Often at this time of year, we might have a list of the top science stories of the year, but this season COVID-19 took over many different areas of science as we all scrambled to face a new reality.
While the first private rocket flight to the International Space Station, Japan's sample return mission from an asteroid and China's sample return mission from the moon briefly grabbed headlines, it was the COVID-19 pandemic that rallied scientists around the world to work together to fight the emerging disease.
As the public watched, scientists from many disciplines worked tirelessly to identify the virus, figure out how it works, how it spreads and come up with a vaccine, all in a remarkably short time.
Here's a look back at how it all unfolded.
Global ordeal began last New Year's Eve
Beginning on December 31, 2019, when Chinese health care workers first announced to the World Health Organization (WHO) that a cluster of pneumonia cases had emerged in Wuhan, China, geneticists went to work to identify the cause.
Less then a week later, gene sequencing revealed the culprit as a novel coronavirus, related to the 2002-03 SARS outbreak that had ravaged hospitals and taken lives in China and North America. This information was quickly shared with the WHO.
On January 10, the Chinese scientists released the genetic blueprint of the virus to the world. Laboratories in many countries, including Canada, collaborated to identify the structure of the virus, how it infects the lungs and can lead to death.
By the end of January, it was determined that the virus can spread through the air before symptoms show, which makes it very mobile. With Wuhan under lockdown, new cases are reported in 21 countries, including Japan, Thailand, the United States, several European countries and Canada.
February saw outbreaks on cruise ships and continued to spread to other countries. The disease resulting from an infection with novel coronavirus officially became COVID-19. And near the end of that month is when Canadians first became acquainted with the term "social distancing."
In March, the WHO declared the outbreak a pandemic, which led to lockdowns in many countries around the world, including Canada.
Flattening the curve
Another branch of science, epidemiology stepped in to predict the spread of the virus through the population over time and came up with bell-shaped curves that we were all urged to "flatten." Those same scientists warned that there would likely be a second wave later on, which proved to be true.
Meanwhile, immunologists were working hard to design vaccines that would alert our immune systems to infection and provide protection.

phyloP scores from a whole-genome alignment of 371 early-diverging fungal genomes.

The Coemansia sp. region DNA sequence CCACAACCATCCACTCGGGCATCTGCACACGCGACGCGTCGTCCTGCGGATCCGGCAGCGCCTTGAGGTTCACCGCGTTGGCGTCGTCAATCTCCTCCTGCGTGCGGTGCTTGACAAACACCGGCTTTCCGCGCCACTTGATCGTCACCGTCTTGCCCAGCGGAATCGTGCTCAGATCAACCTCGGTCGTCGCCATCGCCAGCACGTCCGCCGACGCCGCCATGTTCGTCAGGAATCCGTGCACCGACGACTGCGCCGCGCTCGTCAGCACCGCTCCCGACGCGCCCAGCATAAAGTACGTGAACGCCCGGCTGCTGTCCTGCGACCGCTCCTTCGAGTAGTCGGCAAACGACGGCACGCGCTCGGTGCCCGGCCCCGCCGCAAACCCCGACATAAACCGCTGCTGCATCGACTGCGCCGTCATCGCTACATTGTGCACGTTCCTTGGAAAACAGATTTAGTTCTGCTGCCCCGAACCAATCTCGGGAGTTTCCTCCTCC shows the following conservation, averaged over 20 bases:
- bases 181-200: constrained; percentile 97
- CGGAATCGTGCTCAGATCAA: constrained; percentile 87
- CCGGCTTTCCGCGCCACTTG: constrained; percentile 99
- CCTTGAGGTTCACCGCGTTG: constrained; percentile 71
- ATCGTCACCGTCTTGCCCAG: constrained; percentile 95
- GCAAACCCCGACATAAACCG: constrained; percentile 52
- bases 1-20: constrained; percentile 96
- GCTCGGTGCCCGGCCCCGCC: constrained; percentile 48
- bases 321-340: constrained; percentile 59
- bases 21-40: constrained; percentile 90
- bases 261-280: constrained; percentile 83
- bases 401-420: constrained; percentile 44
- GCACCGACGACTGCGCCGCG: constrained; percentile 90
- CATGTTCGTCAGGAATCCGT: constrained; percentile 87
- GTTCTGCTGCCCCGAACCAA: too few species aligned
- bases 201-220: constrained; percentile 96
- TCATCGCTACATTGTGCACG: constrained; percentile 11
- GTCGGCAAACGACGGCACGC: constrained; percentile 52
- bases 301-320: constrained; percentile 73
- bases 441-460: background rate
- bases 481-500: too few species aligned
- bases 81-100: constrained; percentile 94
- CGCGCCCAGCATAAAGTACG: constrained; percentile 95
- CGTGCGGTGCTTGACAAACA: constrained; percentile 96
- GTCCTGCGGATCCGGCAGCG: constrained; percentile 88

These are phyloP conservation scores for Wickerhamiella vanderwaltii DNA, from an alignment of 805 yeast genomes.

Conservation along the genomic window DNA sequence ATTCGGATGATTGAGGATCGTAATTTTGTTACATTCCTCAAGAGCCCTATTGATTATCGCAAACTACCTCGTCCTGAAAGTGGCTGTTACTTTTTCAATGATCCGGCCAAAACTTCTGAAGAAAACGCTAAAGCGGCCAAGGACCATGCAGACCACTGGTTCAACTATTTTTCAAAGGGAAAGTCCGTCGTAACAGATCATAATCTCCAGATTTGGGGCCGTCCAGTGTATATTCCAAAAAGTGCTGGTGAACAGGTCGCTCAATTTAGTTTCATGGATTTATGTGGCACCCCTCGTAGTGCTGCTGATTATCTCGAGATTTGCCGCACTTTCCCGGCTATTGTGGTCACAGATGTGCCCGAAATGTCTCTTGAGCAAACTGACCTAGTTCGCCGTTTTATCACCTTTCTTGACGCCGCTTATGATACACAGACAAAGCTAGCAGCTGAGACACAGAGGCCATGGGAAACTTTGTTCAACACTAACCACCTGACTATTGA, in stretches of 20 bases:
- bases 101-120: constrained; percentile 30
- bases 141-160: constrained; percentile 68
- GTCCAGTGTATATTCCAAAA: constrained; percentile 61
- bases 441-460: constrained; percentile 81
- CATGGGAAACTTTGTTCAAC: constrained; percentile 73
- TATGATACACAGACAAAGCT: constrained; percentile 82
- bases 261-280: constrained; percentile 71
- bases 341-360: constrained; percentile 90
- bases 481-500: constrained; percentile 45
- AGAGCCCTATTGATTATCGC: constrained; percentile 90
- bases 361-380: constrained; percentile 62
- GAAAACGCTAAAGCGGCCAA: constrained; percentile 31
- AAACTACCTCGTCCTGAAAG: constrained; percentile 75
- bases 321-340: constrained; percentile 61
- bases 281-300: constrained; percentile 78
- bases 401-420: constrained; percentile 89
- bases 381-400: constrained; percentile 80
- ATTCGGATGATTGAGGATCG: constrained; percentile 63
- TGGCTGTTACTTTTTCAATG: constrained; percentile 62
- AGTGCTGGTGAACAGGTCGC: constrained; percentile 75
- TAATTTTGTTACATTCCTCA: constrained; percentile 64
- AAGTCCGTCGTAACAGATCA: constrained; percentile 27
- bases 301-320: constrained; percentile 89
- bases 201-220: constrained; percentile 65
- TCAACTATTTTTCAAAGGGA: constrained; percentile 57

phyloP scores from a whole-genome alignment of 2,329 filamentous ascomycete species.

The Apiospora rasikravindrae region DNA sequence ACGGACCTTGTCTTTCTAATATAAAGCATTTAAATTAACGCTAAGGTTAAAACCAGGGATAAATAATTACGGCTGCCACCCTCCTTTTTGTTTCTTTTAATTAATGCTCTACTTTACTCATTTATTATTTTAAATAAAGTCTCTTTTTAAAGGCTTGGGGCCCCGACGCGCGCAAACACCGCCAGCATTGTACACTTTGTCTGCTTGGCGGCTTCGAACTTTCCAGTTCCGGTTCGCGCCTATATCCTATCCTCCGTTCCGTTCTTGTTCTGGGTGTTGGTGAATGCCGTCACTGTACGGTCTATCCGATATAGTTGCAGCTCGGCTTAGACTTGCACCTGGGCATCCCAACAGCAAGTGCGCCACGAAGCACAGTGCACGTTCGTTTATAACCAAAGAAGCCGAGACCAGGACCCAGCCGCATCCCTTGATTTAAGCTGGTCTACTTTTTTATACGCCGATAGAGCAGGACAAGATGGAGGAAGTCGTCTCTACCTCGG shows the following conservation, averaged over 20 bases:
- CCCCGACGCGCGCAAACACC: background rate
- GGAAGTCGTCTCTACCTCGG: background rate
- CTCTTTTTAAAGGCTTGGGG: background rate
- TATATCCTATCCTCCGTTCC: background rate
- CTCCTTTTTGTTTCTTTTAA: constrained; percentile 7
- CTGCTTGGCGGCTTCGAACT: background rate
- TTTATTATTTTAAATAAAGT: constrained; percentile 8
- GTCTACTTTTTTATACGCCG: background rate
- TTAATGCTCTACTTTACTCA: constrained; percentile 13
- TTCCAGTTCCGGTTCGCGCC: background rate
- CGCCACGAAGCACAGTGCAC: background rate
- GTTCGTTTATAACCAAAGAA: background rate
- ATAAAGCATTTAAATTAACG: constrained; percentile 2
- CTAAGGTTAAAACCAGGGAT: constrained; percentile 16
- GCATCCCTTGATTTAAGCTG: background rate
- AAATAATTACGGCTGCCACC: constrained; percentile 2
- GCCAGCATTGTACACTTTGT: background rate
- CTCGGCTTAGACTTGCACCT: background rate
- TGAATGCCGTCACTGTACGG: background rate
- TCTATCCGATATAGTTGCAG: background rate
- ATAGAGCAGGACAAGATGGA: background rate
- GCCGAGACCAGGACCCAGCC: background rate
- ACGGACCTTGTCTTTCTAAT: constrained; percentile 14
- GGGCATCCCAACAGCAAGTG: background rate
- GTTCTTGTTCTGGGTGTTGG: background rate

There were different approaches to the vaccine, but the scientists were under pressure to develop them quickly as case numbers and deaths continued to rise, while lockdowns devastated the economy and erased jobs, forcing governments to spend billions on relief.
Vaccines normally take time to develop because they need to be tested thoroughly first to make sure they are not only effective, but that they provide lasting protection with no side effects. Now, vaccines have been rolled out, and there's good evidence that they'll will be both safe and effective. But we don't konw if their protection will last for months, years or decades.
Now there is the news that even with the immunity provided by the vaccine, we will still have to wear masks for a time because the virus may not be eliminated by vaccines that work well to keep us from getting sick. In other words, vaccinated people might be healthy, but could still carry the virus.
Global human experiment
The year 2020 has been a global human experiment where we have adapted our cultures to accept new behaviours such as social distancing — replacing hand shakes with elbow bumps, wearing protective equipment and following arrows in the aisles of grocery stores.
The environment saw a short-term improvement during the pandemic as skies cleared over heavily polluted cities such as Beijing and Seoul due to fewer vehicles on the roads.
Even animal behaviour in parks and reserves changed due to a lack of tourists and hunters.
It has been an amazing year, a demonstration of the power of good science, from health care to genetics, virology, epidemiology, immunology, medicine as well as people's ability to adapt to a clear and present threat.
A big thank you goes out to all the scientists who worked behind the scenes and provided us with the information we needed. It provides a glimmer of hope that lessons we learned from this pandemic will give us the tools to adapt and change our behaviours again when future threats come along.
Have a happy and safe holiday everyone.
About the Author
Bob McDonald is the host of CBC Radio's award-winning weekly science program, Quirks & Quarks. He is also a science commentator for CBC News Network and CBC-TV's The National. He has received 12 honorary degrees and is an Officer of the Order of Canada.
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